For $999, the Mavic has the gimbal and camera included, but since neither are detachable, there is no point in bundling a grip in the package. Instead DJI offer the OSMO range of handheld stabilised video solutions starting with the $299 Osmo Mobile for your smartphone.

    In the Mavic box is the drone, controller, battery, charger, spare propellers, and additional cables to connect your flavour of phone (or tablet) to the controller. The drone can be controlled with either its controller, or your phone/tablet (using virtual joysticks), or, for the best experience, both at the same time. Your phone/tablet plugs in to the controller via a Lightning/USB cable and using the DJI Go app displays the live video feed and offers multiple ways to control the drone in flight.
    GoPro Karma
    The Mavic Pro has created much excitement amongst serious drone fans, packing the technology from the Phantom 4 into such a small flier. So much so, that demand has overwhelmed DJI and orders placed now (mid November) may not arrive until next year.

    Karma vs Mavic - which is better?

    Because the first Mavic Pro deliveries were delayed, buyers (as opposed to recipients of free pre-production models) of both the Karma and the Mavic started uploading their unboxing videos around the end of October.

    Both drones have fold out propeller arms, but the Mavic is smaller and lighter than the Karma and can be packed away into a ridiculously tiny space (like a backpack) and it's the reason that DJI don’t supply a hard case.

    The Karma has the advantage of being able to swap cameras as new and improved Heros become available, whereas you’re stuck with the Mavic camera. The limited comparison reviews published to date put the Hero5 Black slightly ahead of the Mavic in picture quality, but it’s close. It also has the advantage of the accompanying Karma Grip which for the casual holiday videographer will kill two birds with one very useful stone. And the GoPro brand is very well known and will undoubtedly attract buyers.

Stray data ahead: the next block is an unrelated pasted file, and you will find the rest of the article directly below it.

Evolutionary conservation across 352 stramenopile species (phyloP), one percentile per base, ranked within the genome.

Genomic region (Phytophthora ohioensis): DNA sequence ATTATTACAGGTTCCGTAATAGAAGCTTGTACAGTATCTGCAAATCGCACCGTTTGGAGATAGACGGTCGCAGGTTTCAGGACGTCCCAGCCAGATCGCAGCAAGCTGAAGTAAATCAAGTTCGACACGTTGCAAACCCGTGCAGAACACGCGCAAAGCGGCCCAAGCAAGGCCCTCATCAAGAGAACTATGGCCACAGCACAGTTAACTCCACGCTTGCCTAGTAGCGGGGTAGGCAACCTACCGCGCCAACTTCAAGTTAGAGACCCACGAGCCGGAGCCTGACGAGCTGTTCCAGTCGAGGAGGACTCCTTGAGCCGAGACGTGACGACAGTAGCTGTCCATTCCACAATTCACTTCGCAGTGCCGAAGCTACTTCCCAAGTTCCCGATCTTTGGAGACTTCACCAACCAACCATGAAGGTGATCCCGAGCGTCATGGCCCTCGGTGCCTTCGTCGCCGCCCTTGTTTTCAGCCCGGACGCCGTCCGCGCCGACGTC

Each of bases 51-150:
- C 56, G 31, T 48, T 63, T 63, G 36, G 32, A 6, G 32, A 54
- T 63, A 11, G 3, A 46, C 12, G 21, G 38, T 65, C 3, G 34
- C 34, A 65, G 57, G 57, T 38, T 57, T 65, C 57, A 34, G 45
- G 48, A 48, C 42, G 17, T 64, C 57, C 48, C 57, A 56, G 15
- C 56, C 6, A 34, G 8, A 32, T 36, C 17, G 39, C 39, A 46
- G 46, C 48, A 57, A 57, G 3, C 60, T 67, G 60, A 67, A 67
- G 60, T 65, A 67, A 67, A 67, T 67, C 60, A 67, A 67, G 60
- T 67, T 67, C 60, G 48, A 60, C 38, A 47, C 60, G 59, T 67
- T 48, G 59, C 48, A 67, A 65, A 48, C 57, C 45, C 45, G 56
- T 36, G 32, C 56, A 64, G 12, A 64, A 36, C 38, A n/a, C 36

But a key area where the Mavic scores over the Karma is the presence of sensors enabling accurate positioning and obstacle avoidance. Being able to 'see' what's below means the Mavic can maintain position despite windy conditions, whereas the Karma, relying only on GPS, tends to drift. The Mavic is also faster, has a greater flight range and a gimbal with a greater range of motion.
    It has superior battery life, too, with owners’ videos showing 25+ minutes flight time as opposed the Karma's sub 20 minutes.
    So if it’s a pure 4K video drone you are after, the Mavic has the Karma easily beaten. Unfortunately it’s not possible to say how the two drones compare long term because GoPro have withdrawn the Karma from sale and instructed owners to return theirs for a full refund.

    Return to home

    The battery has been an issue for the Karma with short flight times and some drones even losing power and falling out of the sky. Here are a couple of videos where the Karma has crashed. Note – peoples’ reaction contains the F word in both cases.

    As a result of a number of reported crashes, on November 8th GoPro issued a press release announcing

    SAN MATEO, Calif., Nov. 8, 2016 /PRNewswire/ -- GoPro Inc. today announced the recall of the approximately 2500 Karma drones purchased by consumers since October 23. The recall was announced after GoPro discovered that in a very small number of cases, Karma units lost power during operation. No related injuries or property damage have been reported.

    MORE: Read the full press release

    Since there is no fix to the issue yet, it’s refunds only for Karma owners with no receipt needed. While GoPro have acted very responsibly in issuing the recall, their share value has fallen in a similar way to some of their drones. It fell when the Mavic was announced and then again following the recall press release.
    GoPro Karma
    So the sad news is that as of November 12th 2016, the Karma drone is unavailable to purchase from the GoPro website or anywhere else.

    Let’s hope it returns soon so there is some competition for the Mavic Pro in the more affordable end of the stabilised, 4K capable drone market.